Mark Evanier has a very good piece here that looks at pressures that could lead to either Trump's impeachment or resignation, observing the similarities and differences between the current crises and Watergate. He talks about Republicans in Congress and how, during Watergate, it was their concern at getting re-elected which was a critical point in pushing them to supporting impeachment hearings. This has been my wholehearted belief, as well, and I've felt so since the beginning of the Trump Great Unraveling.
He has one passage, though, which -- while making complete sense -- I'm not sure sure if I agree with, though purely because of personal experience. He writes -- "It may not play out quite that way with Trump because due to gerrymandering and polarization, more Republicans are probably in 'safe seats' and less afraid of losing them."
While I do fully agree with that in theory -- and in some reality, since he's quite right that gerrymandering and polarization have both definitely increased in the intervening 40 years -- my own personal perspective says otherwise. Let me explain:
I grew up in an extremely Republican Congressional district, in the northern suburbs of Chicago. There were several liberal patches, but mostly it wasn't just Republican but conservative. Very conservative. No gerrymandering was needed to make it more so. It was conservative Republican, period.
How much so? When I was a kid, our Congressman was Donald Rumsfeld. Yes, that Donald Rumsfeld. (It was the 13th District, as appropriately-numbered as could be.) The only reason he left the office was because he was hired by the Nixon Administration to head the Office of Economic Opportunity (can you imagine?!), which was Cabinet rank. While you would think it would be a joy to finally have him gone -- no, no, you have forgotten that this was, is a very conservative district. And so, worse -- if that would seem possible -- to replace him the district next elected a fellow named Philip Crane, a man so right-wing he made Rumsfeld look semi-moderate. (Really. I've talked to people from elsewhere in the country who, 30 years later, remembered hearing of Crane and how profoundly conservative he was.) Redistricting fortunately moved him into an even more conservative district. I'd say that this was a relief, but then openings for Congressman got us Phillip Crane after Donald Rumsfeld, so one didn't inherently look forward to such things.
The point is that this was a deeply Republican and conservative district. Almost as safe a red district as you could imagine. And that meant that with its House seat now open, it was easy pickings.
But then Watergate hit, all the Republican scandals followed, Administration officials went to jail, Vice President Agnew had resigned, and Richard Nixon resigned in disgrace.
In the midst of this highly-conservative district, the very liberal and quite wonderful Abner Mikva ran for this 13th District opening to the House of Representatives. And (are you ready?), he actually won the profoundly red district in a squeaker. In fact, he was so well-regarded that he even won re-election two years later. But it was another intensely-close race, decided again in the hundreds of votes I think, and it being such a conservative area, he knew it would never be a safe seat, so when new President Jimmy Carter offered him a federal judgeship -- a lifetime appointment -- he wisely took it. It was a loss for our district's loss, but a good thing for the American judicial system.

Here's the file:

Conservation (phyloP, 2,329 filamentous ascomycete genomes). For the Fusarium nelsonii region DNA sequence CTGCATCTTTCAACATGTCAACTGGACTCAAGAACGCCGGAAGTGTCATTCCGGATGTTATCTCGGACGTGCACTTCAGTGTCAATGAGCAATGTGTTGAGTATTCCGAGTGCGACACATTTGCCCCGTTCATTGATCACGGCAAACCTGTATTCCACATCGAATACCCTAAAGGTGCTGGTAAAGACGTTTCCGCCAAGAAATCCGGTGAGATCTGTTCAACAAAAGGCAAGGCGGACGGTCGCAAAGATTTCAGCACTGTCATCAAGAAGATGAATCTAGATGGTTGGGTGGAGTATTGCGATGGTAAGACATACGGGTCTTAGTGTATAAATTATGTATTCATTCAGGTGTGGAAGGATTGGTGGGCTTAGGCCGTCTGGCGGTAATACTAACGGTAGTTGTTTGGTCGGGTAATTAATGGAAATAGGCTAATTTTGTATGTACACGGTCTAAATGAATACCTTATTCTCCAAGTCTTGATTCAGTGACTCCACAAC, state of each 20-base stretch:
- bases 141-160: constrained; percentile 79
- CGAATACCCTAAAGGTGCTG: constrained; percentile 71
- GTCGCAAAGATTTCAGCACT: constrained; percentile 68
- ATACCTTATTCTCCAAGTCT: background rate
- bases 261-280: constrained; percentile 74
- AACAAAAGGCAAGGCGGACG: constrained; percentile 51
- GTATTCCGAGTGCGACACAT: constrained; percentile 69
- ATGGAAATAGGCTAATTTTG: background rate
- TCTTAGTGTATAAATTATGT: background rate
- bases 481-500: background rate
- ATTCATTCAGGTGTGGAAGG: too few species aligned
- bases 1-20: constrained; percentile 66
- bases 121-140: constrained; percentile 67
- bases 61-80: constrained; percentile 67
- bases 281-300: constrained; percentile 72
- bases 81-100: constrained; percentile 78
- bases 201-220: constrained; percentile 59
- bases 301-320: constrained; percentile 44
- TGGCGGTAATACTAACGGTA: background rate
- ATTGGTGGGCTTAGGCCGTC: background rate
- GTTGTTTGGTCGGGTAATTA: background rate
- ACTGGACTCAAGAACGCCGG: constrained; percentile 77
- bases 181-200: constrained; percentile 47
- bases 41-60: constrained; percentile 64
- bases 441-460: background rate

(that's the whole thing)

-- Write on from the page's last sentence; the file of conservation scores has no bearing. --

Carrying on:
(Actually, you probably know of Abner Mikvah. Some people I've spoken to three decades later remember him on purely political grounds. But there's another reason. As I wrote here a while back -- If you've seen the movie, Dave, with Kevin Kline as a look-alike to the president, you will no doubt recall the final scenes that come after the real, and crooked president has passed away. And so, the admirable Vice President is sworn into office on the White House lawn by the Chief Justice of the Supreme Court. It's a tiny moment in the film -- but the Chief Justice is played by...Abner Mikvah!)
The point here is that, while I agree with the assessment that gerrymandering and polarization has made seats much safer today than during Watergate, I always remember that during Watergate that 13th district was as safely Republican and conservative as a Republican could wish. And it not only voted for a Democrat during the GOP scandal meltdown, but for an especially-liberal Democrat. That's how outraged the public was.
That may not happen in today's landscape. But if I was a Republican, I wouldn't count on it. Besides, it's important to remember this, too: there are 24 Republican districts that are considered "at risk," not remotely safe. If only those 24 change and go Democratic, then the House of Representatives switches to Democratic control. And there are 214 other Republican seats at the moment, on top of those 24 at risk. The Senate only has to flip three seats. It's true that more Democratic Senate seats are up for election than Republican, but then Democrats aren't facing massive political scandal...
So, who knows. But it's important to remember the Lesson of Abner Mikvah. And that lesson is not just that a very liberal Democrat won in a deeply conservative Republican district the last night a president's entire administration was embroiled in massive scandal, leading to resignation, but that in Hebrew, a "mikvah" is a ritual bath of cleansing.
Robert J. Elisberg is a political commentator, screenwriter, novelist, tech writer and also some other things that I just tend to keep forgetting.
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